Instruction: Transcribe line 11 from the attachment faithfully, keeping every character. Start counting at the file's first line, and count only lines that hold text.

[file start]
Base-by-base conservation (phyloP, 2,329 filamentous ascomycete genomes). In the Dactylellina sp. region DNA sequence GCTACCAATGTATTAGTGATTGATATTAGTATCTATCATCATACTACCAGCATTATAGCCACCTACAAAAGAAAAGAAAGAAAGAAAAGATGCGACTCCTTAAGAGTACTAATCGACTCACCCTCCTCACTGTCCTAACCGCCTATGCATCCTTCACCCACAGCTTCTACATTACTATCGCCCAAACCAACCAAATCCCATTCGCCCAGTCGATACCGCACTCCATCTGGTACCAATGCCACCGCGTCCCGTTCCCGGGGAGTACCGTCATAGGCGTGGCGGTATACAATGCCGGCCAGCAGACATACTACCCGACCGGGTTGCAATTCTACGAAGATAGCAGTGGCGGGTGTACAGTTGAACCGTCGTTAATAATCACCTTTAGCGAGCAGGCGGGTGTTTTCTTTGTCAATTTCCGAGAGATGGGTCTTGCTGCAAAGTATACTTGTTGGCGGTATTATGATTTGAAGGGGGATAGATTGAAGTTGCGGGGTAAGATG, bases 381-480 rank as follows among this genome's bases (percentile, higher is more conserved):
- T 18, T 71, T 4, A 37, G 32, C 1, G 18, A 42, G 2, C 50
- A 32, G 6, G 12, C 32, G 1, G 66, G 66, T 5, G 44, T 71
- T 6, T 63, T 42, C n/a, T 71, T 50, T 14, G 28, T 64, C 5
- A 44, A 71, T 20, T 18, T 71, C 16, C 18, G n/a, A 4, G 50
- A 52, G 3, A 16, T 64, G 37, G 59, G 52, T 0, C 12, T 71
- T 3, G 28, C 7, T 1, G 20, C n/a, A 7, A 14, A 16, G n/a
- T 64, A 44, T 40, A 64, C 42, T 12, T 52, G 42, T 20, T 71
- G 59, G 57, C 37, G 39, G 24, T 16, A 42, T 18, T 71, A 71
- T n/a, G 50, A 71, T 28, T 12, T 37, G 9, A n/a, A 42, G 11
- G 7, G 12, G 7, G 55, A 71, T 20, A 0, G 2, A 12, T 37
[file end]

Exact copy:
- G 7, G 12, G 7, G 55, A 71, T 20, A 0, G 2, A 12, T 37